Whew! What a day. The official "home visit" portion of the home study took place this morning. You know, where the social worker visits your home, opens each closet door to make sure you're not concealing anything illegal, confirms that you do, indeed, have a fire extinguisher... it can be a little intimidating.
In all actuality, it went great. Red-faced, I opened our junk closet doors and just as quickly, she gave me a warm smile, promising me that she's not doing a cleaning inspection. She calmed my nerves, and easy conversation made our house tour much like showing a guest around during a dinner party (albeit a thorough tour, but you get the gist).
All was calm until we grew closer to "the" interview. You know, the one where my 4-year-old daughter is interviewed. The one where I'm reminded that 4-year-olds can say whatever, whenever. That anything and everything you might have uttered can be reiterated at the most inopportune times. And that our daughter happens to be one who is, shall we say, quite chatty with those she comes in contact.
Nothing was dramatic. And truly, all went well. But for laughs, let me showcase a few conversations that were had:
Social worker: "Do you want a baby brother?"
Our daughter: "No." (pause) "I want 2 brothers and 2 sisters."
Social worker: "I know you're going to be a great helper when he comes home."
Our daughter: "But I can't change him or give him a bath. He's a boy and I'm a girl and I can't see his privates."
Social worker: "You know, his skin will be a different color than yours. It's going to be brown."
Our daughter: "I'm brown. Brown as a biscuit. That's what Mommy and Daddy say."
Social worker (after discussing getting in trouble): "So when you get in trouble, what happens?"
Our daughter: "I go to the stairs. Or my room. It depends on what's closest when I get in trouble."
The visit wasn't complete without her coloring a picture for the social worker to take home (I'm just sure she framed it - we're talking masterpiece people) and her attempting to play "beauty shop" with me while I tried speaking in a serious tone about our commitment to bringing our son home. Because you know, I can be taken seriously when a 4-year-old is climbing on my back, combing my hair, and attempting to put it in pig tails.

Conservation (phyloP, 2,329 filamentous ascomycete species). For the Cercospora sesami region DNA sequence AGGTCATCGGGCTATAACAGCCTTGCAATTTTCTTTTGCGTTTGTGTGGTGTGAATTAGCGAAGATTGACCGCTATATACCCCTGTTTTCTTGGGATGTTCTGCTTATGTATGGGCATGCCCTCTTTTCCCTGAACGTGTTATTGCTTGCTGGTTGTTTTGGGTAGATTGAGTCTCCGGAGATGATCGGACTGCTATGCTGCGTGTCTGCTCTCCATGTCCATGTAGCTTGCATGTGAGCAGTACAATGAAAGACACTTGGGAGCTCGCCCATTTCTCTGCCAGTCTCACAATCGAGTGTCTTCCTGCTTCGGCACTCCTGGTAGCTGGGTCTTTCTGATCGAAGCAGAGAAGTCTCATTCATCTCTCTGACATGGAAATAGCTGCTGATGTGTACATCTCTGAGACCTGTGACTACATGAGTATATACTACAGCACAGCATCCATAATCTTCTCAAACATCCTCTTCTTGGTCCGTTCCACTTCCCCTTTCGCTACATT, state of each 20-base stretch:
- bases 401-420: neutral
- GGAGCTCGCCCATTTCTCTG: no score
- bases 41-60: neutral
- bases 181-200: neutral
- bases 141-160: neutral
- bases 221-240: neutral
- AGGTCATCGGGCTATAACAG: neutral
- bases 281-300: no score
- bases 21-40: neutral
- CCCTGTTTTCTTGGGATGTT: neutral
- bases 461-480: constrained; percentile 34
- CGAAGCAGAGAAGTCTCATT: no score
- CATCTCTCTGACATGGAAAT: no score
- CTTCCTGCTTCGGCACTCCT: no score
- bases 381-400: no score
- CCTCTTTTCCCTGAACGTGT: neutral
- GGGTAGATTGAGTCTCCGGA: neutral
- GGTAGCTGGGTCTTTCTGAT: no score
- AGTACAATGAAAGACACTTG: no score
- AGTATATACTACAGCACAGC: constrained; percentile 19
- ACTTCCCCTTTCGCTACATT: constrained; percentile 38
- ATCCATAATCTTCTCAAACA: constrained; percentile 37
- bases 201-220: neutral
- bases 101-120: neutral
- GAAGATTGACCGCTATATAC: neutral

We also spoke at length about his arrival home, and what that may entail. I'll have to save that for another post, as I'm trying to keep this one light-hearted.
A sweet moment for me took place as I picked her up from school this afternoon. I walked in to find her rocking her baby doll to sleep:
We talked about how she was rocking her 'brother.' Love that girl, and I love her heart. She's going to be such a good big sister to him.
So what's next for us? I'm breathing a big sigh of relief because once the home study is approved and notarized, we just have one more form to get before our dossier can be on its way. Woo hoo! Unfortunately, that little sheet of paper is perhaps the most important one, and it can take some time to get. We submit an I-600A application, go to get fingerprinted federally, and upon approval receive the coveted I-171H form from the USCIS (U.S. Citizenship and Immigration Servies).
I can't believe we officially started this process a little over a month ago. My, how time flies! Thank you for your thoughts and prayers. They are felt and oh-so-needed during this process.